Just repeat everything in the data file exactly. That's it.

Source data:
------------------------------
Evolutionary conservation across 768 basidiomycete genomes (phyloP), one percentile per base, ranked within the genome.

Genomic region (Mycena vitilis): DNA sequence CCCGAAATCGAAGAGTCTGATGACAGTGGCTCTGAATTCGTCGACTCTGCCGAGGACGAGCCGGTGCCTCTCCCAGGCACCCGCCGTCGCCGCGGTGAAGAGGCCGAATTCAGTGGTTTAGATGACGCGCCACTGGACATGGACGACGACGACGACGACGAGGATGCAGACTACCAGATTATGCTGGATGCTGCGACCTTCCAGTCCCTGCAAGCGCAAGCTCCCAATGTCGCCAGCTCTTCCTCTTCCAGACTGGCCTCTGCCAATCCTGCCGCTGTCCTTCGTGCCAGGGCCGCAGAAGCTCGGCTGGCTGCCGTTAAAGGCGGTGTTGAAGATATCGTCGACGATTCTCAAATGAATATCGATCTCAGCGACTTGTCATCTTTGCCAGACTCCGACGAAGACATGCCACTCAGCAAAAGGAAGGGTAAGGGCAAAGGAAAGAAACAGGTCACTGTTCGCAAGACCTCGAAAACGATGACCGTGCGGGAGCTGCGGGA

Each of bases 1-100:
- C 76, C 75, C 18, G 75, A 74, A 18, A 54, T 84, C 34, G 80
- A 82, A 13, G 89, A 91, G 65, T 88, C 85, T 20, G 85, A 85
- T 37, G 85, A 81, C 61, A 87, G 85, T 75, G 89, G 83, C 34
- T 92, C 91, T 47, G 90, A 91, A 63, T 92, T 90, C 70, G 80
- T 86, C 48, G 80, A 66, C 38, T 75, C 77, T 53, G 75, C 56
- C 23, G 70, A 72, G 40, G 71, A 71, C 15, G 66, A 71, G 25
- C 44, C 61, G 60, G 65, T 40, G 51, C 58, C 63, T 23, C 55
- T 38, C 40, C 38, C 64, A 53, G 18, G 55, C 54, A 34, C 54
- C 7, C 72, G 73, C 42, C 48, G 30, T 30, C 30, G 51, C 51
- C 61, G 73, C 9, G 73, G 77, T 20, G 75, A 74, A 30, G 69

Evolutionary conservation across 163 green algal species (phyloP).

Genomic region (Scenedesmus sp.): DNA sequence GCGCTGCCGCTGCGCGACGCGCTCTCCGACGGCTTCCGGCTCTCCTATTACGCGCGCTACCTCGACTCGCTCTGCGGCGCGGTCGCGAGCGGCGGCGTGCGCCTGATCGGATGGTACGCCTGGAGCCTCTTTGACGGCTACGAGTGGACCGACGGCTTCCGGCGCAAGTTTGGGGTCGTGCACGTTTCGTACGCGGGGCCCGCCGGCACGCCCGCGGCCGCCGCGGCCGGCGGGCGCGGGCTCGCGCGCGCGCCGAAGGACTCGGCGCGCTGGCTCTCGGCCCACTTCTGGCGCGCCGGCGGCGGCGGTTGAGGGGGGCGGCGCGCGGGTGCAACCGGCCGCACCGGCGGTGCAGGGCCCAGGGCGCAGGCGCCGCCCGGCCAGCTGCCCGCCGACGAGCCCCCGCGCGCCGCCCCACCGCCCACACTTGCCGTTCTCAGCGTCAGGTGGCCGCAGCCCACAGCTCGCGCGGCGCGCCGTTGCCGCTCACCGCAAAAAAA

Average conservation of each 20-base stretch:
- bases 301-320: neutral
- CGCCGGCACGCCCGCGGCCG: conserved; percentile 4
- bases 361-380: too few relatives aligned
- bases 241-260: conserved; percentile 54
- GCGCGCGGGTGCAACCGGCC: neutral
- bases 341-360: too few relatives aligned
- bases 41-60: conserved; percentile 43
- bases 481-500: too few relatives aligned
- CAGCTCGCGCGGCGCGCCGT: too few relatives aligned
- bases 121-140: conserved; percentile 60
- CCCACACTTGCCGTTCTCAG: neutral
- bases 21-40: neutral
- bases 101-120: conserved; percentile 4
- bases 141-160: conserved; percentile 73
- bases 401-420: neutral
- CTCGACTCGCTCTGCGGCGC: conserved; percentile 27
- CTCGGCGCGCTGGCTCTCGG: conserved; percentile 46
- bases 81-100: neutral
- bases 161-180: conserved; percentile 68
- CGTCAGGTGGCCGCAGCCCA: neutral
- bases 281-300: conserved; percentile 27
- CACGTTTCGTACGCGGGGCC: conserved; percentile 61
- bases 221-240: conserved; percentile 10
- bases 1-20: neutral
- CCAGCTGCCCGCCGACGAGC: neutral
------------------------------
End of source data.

Evolutionary conservation across 768 basidiomycete genomes (phyloP), one percentile per base, ranked within the genome.

Genomic region (Mycena vitilis): DNA sequence CCCGAAATCGAAGAGTCTGATGACAGTGGCTCTGAATTCGTCGACTCTGCCGAGGACGAGCCGGTGCCTCTCCCAGGCACCCGCCGTCGCCGCGGTGAAGAGGCCGAATTCAGTGGTTTAGATGACGCGCCACTGGACATGGACGACGACGACGACGACGAGGATGCAGACTACCAGATTATGCTGGATGCTGCGACCTTCCAGTCCCTGCAAGCGCAAGCTCCCAATGTCGCCAGCTCTTCCTCTTCCAGACTGGCCTCTGCCAATCCTGCCGCTGTCCTTCGTGCCAGGGCCGCAGAAGCTCGGCTGGCTGCCGTTAAAGGCGGTGTTGAAGATATCGTCGACGATTCTCAAATGAATATCGATCTCAGCGACTTGTCATCTTTGCCAGACTCCGACGAAGACATGCCACTCAGCAAAAGGAAGGGTAAGGGCAAAGGAAAGAAACAGGTCACTGTTCGCAAGACCTCGAAAACGATGACCGTGCGGGAGCTGCGGGA

Each of bases 1-100:
- C 76, C 75, C 18, G 75, A 74, A 18, A 54, T 84, C 34, G 80
- A 82, A 13, G 89, A 91, G 65, T 88, C 85, T 20, G 85, A 85
- T 37, G 85, A 81, C 61, A 87, G 85, T 75, G 89, G 83, C 34
- T 92, C 91, T 47, G 90, A 91, A 63, T 92, T 90, C 70, G 80
- T 86, C 48, G 80, A 66, C 38, T 75, C 77, T 53, G 75, C 56
- C 23, G 70, A 72, G 40, G 71, A 71, C 15, G 66, A 71, G 25
- C 44, C 61, G 60, G 65, T 40, G 51, C 58, C 63, T 23, C 55
- T 38, C 40, C 38, C 64, A 53, G 18, G 55, C 54, A 34, C 54
- C 7, C 72, G 73, C 42, C 48, G 30, T 30, C 30, G 51, C 51
- C 61, G 73, C 9, G 73, G 77, T 20, G 75, A 74, A 30, G 69

Evolutionary conservation across 163 green algal species (phyloP).

Genomic region (Scenedesmus sp.): DNA sequence GCGCTGCCGCTGCGCGACGCGCTCTCCGACGGCTTCCGGCTCTCCTATTACGCGCGCTACCTCGACTCGCTCTGCGGCGCGGTCGCGAGCGGCGGCGTGCGCCTGATCGGATGGTACGCCTGGAGCCTCTTTGACGGCTACGAGTGGACCGACGGCTTCCGGCGCAAGTTTGGGGTCGTGCACGTTTCGTACGCGGGGCCCGCCGGCACGCCCGCGGCCGCCGCGGCCGGCGGGCGCGGGCTCGCGCGCGCGCCGAAGGACTCGGCGCGCTGGCTCTCGGCCCACTTCTGGCGCGCCGGCGGCGGCGGTTGAGGGGGGCGGCGCGCGGGTGCAACCGGCCGCACCGGCGGTGCAGGGCCCAGGGCGCAGGCGCCGCCCGGCCAGCTGCCCGCCGACGAGCCCCCGCGCGCCGCCCCACCGCCCACACTTGCCGTTCTCAGCGTCAGGTGGCCGCAGCCCACAGCTCGCGCGGCGCGCCGTTGCCGCTCACCGCAAAAAAA

Average conservation of each 20-base stretch:
- bases 301-320: neutral
- CGCCGGCACGCCCGCGGCCG: conserved; percentile 4
- bases 361-380: too few relatives aligned
- bases 241-260: conserved; percentile 54
- GCGCGCGGGTGCAACCGGCC: neutral
- bases 341-360: too few relatives aligned
- bases 41-60: conserved; percentile 43
- bases 481-500: too few relatives aligned
- CAGCTCGCGCGGCGCGCCGT: too few relatives aligned
- bases 121-140: conserved; percentile 60
- CCCACACTTGCCGTTCTCAG: neutral
- bases 21-40: neutral
- bases 101-120: conserved; percentile 4
- bases 141-160: conserved; percentile 73
- bases 401-420: neutral
- CTCGACTCGCTCTGCGGCGC: conserved; percentile 27
- CTCGGCGCGCTGGCTCTCGG: conserved; percentile 46
- bases 81-100: neutral
- bases 161-180: conserved; percentile 68
- CGTCAGGTGGCCGCAGCCCA: neutral
- bases 281-300: conserved; percentile 27
- CACGTTTCGTACGCGGGGCC: conserved; percentile 61
- bases 221-240: conserved; percentile 10
- bases 1-20: neutral
- CCAGCTGCCCGCCGACGAGC: neutral